by jackprice

    Hey Harry, Extremely excited to hear There Will Be Blood is garnering comparisons to Citizen Kane and Ace in the Hole. I can't remember hearing ANY film released in my lifetime get those kinds of comparisons. Anyhow, how would you compare this latest offering with all his previous films? Beyond the fact it looks to be a complete 180 from Punch Drunk Love (another film I'm extremely fond), do the characters sound or act differently from the material he has written before? Is it actually better than his other films based on the fact it's adapting a pre-existing work? It's a tricky question, I know, but couldn't help to throw it out there.

  • Sept. 28, 2007, 8:50 p.m. CST

    In other words...

    by jackprice

    To spin off from what Film Whisperer's been saying regarding his filmic inspirations, I felt like Punch Drunk Love was in many ways his most mature and personal film to date; namely because it seemed so unfamiliar and nakedly honest. Whatever cinematic influences he pulled from (Jacques Tati maybe?) didn't seem obtrusive or ostentatious. Take for instance the "I Am Brazil" shot in Boogie Nights, which is wonderful in its own right but very much serving as a postmodern footnote intended to specifically reference that moment in that film. I felt like, with Punch Drunk Love he weaved together such a tense, raw experience that didn't abide by simple genre conventions and wasn't afraid to completely buck tradition. I honestly couldn't recognize any influences in PDL; it felt so much like HIS story. Aside from the period change, does Paul Anderson's new film seem to harken back to his earlier films, or is it as unrecognizeable and foreign and new as Punch Drunk Love is?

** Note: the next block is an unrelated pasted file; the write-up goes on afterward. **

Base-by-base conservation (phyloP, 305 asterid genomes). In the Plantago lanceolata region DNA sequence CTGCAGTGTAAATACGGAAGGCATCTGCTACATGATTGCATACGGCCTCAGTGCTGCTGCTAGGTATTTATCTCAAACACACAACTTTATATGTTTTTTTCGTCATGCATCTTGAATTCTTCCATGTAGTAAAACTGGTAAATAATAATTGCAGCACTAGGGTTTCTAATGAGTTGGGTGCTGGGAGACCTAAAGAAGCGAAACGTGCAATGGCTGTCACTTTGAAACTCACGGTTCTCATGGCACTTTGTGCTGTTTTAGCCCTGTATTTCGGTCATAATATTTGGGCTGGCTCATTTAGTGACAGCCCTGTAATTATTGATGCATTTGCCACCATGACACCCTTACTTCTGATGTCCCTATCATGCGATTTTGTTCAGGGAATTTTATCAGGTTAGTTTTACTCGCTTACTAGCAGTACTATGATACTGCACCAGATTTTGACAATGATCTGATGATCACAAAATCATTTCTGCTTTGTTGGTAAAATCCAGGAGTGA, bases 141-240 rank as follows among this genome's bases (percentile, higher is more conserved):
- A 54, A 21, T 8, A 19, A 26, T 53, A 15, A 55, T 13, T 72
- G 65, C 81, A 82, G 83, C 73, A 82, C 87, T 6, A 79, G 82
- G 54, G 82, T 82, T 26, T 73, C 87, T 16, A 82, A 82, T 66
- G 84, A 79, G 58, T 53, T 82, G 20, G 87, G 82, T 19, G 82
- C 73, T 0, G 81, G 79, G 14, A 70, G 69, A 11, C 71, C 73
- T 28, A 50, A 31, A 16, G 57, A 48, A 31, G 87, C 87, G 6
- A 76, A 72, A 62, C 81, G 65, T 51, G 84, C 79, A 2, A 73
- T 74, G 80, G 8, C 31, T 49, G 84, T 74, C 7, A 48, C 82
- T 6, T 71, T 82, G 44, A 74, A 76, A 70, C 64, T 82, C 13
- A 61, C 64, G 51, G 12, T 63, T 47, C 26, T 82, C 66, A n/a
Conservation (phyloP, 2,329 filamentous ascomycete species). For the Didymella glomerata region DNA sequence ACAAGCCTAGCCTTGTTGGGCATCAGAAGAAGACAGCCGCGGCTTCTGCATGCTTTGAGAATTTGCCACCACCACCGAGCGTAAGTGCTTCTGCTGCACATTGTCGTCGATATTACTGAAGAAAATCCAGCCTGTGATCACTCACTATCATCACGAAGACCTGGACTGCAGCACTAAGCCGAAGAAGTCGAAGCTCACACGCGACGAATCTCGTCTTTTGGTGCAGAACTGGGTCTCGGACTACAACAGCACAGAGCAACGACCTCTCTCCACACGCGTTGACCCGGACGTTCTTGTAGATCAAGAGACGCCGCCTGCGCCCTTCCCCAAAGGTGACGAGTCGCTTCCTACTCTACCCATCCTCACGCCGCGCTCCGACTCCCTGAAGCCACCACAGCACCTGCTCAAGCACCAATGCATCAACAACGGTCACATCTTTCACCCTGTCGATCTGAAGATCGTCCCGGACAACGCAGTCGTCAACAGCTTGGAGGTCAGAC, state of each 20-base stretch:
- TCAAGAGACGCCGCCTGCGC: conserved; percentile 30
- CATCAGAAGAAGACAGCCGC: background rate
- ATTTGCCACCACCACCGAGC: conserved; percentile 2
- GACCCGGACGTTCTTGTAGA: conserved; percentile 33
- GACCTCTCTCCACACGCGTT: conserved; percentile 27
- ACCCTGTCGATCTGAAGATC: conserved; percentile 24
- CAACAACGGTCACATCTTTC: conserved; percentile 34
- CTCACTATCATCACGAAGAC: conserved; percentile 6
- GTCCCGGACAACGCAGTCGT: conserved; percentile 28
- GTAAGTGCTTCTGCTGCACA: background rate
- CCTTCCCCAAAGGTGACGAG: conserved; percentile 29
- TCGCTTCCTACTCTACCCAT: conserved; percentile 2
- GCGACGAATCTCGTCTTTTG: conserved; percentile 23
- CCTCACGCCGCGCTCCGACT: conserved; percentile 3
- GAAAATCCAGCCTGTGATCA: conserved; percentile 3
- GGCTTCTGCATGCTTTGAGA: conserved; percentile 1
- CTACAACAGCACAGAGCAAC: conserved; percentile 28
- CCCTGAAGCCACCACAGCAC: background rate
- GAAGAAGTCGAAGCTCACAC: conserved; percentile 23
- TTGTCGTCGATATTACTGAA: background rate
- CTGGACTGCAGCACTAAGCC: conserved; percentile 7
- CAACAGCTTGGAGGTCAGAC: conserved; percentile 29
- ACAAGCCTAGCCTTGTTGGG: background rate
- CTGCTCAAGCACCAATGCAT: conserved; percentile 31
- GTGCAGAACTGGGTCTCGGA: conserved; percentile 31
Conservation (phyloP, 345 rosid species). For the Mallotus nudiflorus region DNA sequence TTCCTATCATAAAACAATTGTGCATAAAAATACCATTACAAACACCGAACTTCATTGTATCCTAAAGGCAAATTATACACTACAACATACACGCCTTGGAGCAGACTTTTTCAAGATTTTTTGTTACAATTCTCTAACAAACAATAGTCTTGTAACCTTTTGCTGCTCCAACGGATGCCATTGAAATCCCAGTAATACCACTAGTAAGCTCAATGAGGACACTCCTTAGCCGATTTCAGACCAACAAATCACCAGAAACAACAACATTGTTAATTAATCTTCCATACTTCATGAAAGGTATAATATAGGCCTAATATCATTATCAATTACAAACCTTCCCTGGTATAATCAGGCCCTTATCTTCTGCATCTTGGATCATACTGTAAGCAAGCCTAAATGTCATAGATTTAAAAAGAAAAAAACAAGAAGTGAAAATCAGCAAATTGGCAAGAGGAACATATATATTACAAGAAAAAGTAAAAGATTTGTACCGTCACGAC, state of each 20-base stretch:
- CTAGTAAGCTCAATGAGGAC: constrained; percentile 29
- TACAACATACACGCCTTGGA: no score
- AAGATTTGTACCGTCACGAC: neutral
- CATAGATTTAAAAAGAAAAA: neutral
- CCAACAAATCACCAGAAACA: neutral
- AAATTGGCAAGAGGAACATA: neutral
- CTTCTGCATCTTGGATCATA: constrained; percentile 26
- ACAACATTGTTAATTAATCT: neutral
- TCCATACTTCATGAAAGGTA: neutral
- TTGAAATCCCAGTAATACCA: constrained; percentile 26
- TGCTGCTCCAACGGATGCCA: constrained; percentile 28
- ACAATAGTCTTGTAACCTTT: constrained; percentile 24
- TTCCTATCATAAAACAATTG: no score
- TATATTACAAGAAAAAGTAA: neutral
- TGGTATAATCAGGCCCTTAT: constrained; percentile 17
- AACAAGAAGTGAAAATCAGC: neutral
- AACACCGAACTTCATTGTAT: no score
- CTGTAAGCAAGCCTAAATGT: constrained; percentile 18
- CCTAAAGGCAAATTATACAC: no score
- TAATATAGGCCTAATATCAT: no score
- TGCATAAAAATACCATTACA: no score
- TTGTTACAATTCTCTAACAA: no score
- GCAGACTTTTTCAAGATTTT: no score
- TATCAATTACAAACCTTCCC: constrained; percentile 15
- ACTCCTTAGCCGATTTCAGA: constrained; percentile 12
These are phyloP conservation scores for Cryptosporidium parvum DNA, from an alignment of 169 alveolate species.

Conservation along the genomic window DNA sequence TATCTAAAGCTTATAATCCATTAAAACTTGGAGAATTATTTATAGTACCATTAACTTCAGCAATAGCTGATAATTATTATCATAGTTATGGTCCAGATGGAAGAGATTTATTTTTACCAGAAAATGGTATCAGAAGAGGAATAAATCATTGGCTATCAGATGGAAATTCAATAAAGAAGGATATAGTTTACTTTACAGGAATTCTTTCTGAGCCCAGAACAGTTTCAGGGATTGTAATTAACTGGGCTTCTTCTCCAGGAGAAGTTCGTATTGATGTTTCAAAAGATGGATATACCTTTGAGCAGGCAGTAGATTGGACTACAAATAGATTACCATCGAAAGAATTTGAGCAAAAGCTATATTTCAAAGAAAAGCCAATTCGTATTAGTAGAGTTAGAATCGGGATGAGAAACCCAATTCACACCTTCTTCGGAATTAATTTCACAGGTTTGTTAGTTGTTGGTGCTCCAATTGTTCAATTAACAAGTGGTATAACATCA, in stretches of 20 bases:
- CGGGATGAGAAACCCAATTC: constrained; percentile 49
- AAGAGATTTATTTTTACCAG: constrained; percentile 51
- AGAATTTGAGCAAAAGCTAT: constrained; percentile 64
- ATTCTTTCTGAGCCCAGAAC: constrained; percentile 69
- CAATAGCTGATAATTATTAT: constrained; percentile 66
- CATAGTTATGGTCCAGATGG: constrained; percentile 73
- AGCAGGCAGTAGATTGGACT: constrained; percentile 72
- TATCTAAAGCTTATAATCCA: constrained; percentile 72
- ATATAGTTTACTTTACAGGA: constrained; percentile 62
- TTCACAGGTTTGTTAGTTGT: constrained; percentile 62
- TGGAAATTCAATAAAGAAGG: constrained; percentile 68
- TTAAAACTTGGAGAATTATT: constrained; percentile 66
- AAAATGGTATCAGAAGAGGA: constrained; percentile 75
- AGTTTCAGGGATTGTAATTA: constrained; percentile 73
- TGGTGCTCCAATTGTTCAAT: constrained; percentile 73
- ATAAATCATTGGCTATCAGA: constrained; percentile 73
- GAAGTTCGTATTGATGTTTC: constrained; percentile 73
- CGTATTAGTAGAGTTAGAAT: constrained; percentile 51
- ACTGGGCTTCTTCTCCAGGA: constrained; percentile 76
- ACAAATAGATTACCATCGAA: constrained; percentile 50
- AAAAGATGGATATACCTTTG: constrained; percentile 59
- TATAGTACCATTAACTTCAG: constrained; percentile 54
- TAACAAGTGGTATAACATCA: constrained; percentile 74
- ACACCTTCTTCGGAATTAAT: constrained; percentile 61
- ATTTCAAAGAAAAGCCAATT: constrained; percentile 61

• Sept. 28, 2007, 8:52 p.m. CST

    most anticipated film of 07 for me

    by Gwai Lo

    the dark knight has 08 in a headlock

  • Sept. 28, 2007, 9 p.m. CST


    by i kick tits

    In 1999, you promised us a Magnolia review. I have remembered that vow to this day, and have been looking forward to it ever since.

  • Sept. 28, 2007, 9:14 p.m. CST

    i kick tits


    I will review the film when one more relative passes away.

  • Sept. 28, 2007, 9:22 p.m. CST

    Thank you.

    by i kick tits

  • Sept. 28, 2007, 9:29 p.m. CST

    Daniel Day Lewis or Christian Bale

    by Prossor

    who is the most subtly complex badass of the two?

  • Sept. 28, 2007, 10:13 p.m. CST

    Excerpt from Cinematical's review

    by Garbageman33

    Easily one of the year's best films (so far), There Will Be Blood presents a side of Paul Thomas Anderson that we haven't really seen yet -- but it's proof positive that he's still one of the finest directors out there right now. You probably won't believe that this film came from the same man who directed (the awesome) Boogie Nights, and I mean that as a big compliment. It's just that different -- and just that damned good.

  • Sept. 28, 2007, 10:15 p.m. CST

    Oh, yes, there will be blood -- for oil!

    by MrMysteryGuest

    A movie reference and a political phrase -- all wrapped in one compound sentence!

  • Sept. 28, 2007, 10:53 p.m. CST

    I'd much, much rather Drew

    by jackprice

    I'd much, much rather Drew finish his 90s list than to see Harry write his review Magnolia. Fuck that's morbid.

  • Sept. 28, 2007, 11:22 p.m. CST

    tend to agree

    by vicnameless

    with Anderson using Altman and Scorsese's style, if it ain't broke don't fix it. To me that's the style of film i like the best.

  • Sept. 28, 2007, 11:28 p.m. CST

    A Masterpiece

    by VWantsRevenge